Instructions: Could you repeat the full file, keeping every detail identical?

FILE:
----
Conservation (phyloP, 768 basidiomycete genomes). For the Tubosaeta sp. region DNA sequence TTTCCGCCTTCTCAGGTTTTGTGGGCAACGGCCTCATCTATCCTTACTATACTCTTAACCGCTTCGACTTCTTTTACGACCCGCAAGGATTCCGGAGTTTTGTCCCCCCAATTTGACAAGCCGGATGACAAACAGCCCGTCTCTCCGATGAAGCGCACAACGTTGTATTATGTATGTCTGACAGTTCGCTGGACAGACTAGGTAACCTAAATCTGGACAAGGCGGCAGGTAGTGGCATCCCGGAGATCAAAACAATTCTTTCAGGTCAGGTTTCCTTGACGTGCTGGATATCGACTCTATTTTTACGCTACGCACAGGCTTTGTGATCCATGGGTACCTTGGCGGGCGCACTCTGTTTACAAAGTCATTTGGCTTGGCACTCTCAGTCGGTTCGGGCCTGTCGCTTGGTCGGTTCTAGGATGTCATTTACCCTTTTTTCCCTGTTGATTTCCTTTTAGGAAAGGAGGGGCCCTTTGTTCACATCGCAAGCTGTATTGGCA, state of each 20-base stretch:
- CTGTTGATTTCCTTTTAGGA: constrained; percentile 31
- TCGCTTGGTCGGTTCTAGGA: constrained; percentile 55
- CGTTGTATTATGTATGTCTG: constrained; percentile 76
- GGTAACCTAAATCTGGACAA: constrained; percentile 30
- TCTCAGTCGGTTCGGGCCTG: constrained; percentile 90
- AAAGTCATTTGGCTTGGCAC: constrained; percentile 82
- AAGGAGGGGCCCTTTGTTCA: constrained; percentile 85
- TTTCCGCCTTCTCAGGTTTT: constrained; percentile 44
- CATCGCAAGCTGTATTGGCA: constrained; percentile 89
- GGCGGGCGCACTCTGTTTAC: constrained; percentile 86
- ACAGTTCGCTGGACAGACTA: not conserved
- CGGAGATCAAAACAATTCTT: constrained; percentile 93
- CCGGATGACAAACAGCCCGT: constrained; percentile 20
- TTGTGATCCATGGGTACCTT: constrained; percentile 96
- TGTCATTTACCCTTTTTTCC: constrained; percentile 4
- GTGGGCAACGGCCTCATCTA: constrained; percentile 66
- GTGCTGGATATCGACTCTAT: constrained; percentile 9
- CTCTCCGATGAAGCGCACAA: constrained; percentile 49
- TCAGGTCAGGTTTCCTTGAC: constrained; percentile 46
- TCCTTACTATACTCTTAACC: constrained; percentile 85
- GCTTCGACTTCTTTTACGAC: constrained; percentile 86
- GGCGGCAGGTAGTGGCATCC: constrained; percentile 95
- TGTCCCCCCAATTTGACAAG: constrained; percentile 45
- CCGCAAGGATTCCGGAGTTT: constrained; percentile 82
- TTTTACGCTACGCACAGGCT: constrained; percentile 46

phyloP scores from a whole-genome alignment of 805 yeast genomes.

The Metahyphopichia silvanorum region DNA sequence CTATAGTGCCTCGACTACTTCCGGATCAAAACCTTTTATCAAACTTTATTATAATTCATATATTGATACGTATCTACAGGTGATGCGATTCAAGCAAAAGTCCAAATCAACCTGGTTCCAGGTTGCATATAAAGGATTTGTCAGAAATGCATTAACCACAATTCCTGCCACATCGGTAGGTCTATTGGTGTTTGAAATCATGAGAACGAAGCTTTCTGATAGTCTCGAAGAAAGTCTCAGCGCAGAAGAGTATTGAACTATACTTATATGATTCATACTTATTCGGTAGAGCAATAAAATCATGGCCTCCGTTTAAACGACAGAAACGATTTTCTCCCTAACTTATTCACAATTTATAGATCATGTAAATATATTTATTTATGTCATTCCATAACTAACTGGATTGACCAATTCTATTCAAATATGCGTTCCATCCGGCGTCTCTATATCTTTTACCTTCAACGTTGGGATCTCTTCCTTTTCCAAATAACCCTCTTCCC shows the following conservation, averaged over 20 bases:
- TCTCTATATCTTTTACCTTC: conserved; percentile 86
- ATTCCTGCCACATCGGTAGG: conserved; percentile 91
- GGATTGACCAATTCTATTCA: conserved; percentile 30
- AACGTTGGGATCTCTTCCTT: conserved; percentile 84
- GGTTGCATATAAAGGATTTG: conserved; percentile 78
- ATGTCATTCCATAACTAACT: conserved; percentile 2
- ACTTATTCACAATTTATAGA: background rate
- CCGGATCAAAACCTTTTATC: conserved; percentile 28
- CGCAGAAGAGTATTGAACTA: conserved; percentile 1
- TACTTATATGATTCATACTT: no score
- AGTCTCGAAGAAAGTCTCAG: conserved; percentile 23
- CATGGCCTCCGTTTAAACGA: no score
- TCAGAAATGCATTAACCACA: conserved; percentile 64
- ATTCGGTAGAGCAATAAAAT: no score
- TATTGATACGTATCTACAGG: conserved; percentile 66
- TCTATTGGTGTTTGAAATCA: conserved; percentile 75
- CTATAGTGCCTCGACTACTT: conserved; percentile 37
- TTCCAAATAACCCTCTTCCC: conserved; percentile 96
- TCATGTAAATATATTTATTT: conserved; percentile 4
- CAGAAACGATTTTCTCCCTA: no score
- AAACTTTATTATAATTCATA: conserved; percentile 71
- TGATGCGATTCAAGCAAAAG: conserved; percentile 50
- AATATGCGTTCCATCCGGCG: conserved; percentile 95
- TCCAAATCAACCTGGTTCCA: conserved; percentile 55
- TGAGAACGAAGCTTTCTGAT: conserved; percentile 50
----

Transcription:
Conservation (phyloP, 768 basidiomycete genomes). For the Tubosaeta sp. region DNA sequence TTTCCGCCTTCTCAGGTTTTGTGGGCAACGGCCTCATCTATCCTTACTATACTCTTAACCGCTTCGACTTCTTTTACGACCCGCAAGGATTCCGGAGTTTTGTCCCCCCAATTTGACAAGCCGGATGACAAACAGCCCGTCTCTCCGATGAAGCGCACAACGTTGTATTATGTATGTCTGACAGTTCGCTGGACAGACTAGGTAACCTAAATCTGGACAAGGCGGCAGGTAGTGGCATCCCGGAGATCAAAACAATTCTTTCAGGTCAGGTTTCCTTGACGTGCTGGATATCGACTCTATTTTTACGCTACGCACAGGCTTTGTGATCCATGGGTACCTTGGCGGGCGCACTCTGTTTACAAAGTCATTTGGCTTGGCACTCTCAGTCGGTTCGGGCCTGTCGCTTGGTCGGTTCTAGGATGTCATTTACCCTTTTTTCCCTGTTGATTTCCTTTTAGGAAAGGAGGGGCCCTTTGTTCACATCGCAAGCTGTATTGGCA, state of each 20-base stretch:
- CTGTTGATTTCCTTTTAGGA: constrained; percentile 31
- TCGCTTGGTCGGTTCTAGGA: constrained; percentile 55
- CGTTGTATTATGTATGTCTG: constrained; percentile 76
- GGTAACCTAAATCTGGACAA: constrained; percentile 30
- TCTCAGTCGGTTCGGGCCTG: constrained; percentile 90
- AAAGTCATTTGGCTTGGCAC: constrained; percentile 82
- AAGGAGGGGCCCTTTGTTCA: constrained; percentile 85
- TTTCCGCCTTCTCAGGTTTT: constrained; percentile 44
- CATCGCAAGCTGTATTGGCA: constrained; percentile 89
- GGCGGGCGCACTCTGTTTAC: constrained; percentile 86
- ACAGTTCGCTGGACAGACTA: not conserved
- CGGAGATCAAAACAATTCTT: constrained; percentile 93
- CCGGATGACAAACAGCCCGT: constrained; percentile 20
- TTGTGATCCATGGGTACCTT: constrained; percentile 96
- TGTCATTTACCCTTTTTTCC: constrained; percentile 4
- GTGGGCAACGGCCTCATCTA: constrained; percentile 66
- GTGCTGGATATCGACTCTAT: constrained; percentile 9
- CTCTCCGATGAAGCGCACAA: constrained; percentile 49
- TCAGGTCAGGTTTCCTTGAC: constrained; percentile 46
- TCCTTACTATACTCTTAACC: constrained; percentile 85
- GCTTCGACTTCTTTTACGAC: constrained; percentile 86
- GGCGGCAGGTAGTGGCATCC: constrained; percentile 95
- TGTCCCCCCAATTTGACAAG: constrained; percentile 45
- CCGCAAGGATTCCGGAGTTT: constrained; percentile 82
- TTTTACGCTACGCACAGGCT: constrained; percentile 46

phyloP scores from a whole-genome alignment of 805 yeast genomes.

The Metahyphopichia silvanorum region DNA sequence CTATAGTGCCTCGACTACTTCCGGATCAAAACCTTTTATCAAACTTTATTATAATTCATATATTGATACGTATCTACAGGTGATGCGATTCAAGCAAAAGTCCAAATCAACCTGGTTCCAGGTTGCATATAAAGGATTTGTCAGAAATGCATTAACCACAATTCCTGCCACATCGGTAGGTCTATTGGTGTTTGAAATCATGAGAACGAAGCTTTCTGATAGTCTCGAAGAAAGTCTCAGCGCAGAAGAGTATTGAACTATACTTATATGATTCATACTTATTCGGTAGAGCAATAAAATCATGGCCTCCGTTTAAACGACAGAAACGATTTTCTCCCTAACTTATTCACAATTTATAGATCATGTAAATATATTTATTTATGTCATTCCATAACTAACTGGATTGACCAATTCTATTCAAATATGCGTTCCATCCGGCGTCTCTATATCTTTTACCTTCAACGTTGGGATCTCTTCCTTTTCCAAATAACCCTCTTCCC shows the following conservation, averaged over 20 bases:
- TCTCTATATCTTTTACCTTC: conserved; percentile 86
- ATTCCTGCCACATCGGTAGG: conserved; percentile 91
- GGATTGACCAATTCTATTCA: conserved; percentile 30
- AACGTTGGGATCTCTTCCTT: conserved; percentile 84
- GGTTGCATATAAAGGATTTG: conserved; percentile 78
- ATGTCATTCCATAACTAACT: conserved; percentile 2
- ACTTATTCACAATTTATAGA: background rate
- CCGGATCAAAACCTTTTATC: conserved; percentile 28
- CGCAGAAGAGTATTGAACTA: conserved; percentile 1
- TACTTATATGATTCATACTT: no score
- AGTCTCGAAGAAAGTCTCAG: conserved; percentile 23
- CATGGCCTCCGTTTAAACGA: no score
- TCAGAAATGCATTAACCACA: conserved; percentile 64
- ATTCGGTAGAGCAATAAAAT: no score
- TATTGATACGTATCTACAGG: conserved; percentile 66
- TCTATTGGTGTTTGAAATCA: conserved; percentile 75
- CTATAGTGCCTCGACTACTT: conserved; percentile 37
- TTCCAAATAACCCTCTTCCC: conserved; percentile 96
- TCATGTAAATATATTTATTT: conserved; percentile 4
- CAGAAACGATTTTCTCCCTA: no score
- AAACTTTATTATAATTCATA: conserved; percentile 71
- TGATGCGATTCAAGCAAAAG: conserved; percentile 50
- AATATGCGTTCCATCCGGCG: conserved; percentile 95
- TCCAAATCAACCTGGTTCCA: conserved; percentile 55
- TGAGAACGAAGCTTTCTGAT: conserved; percentile 50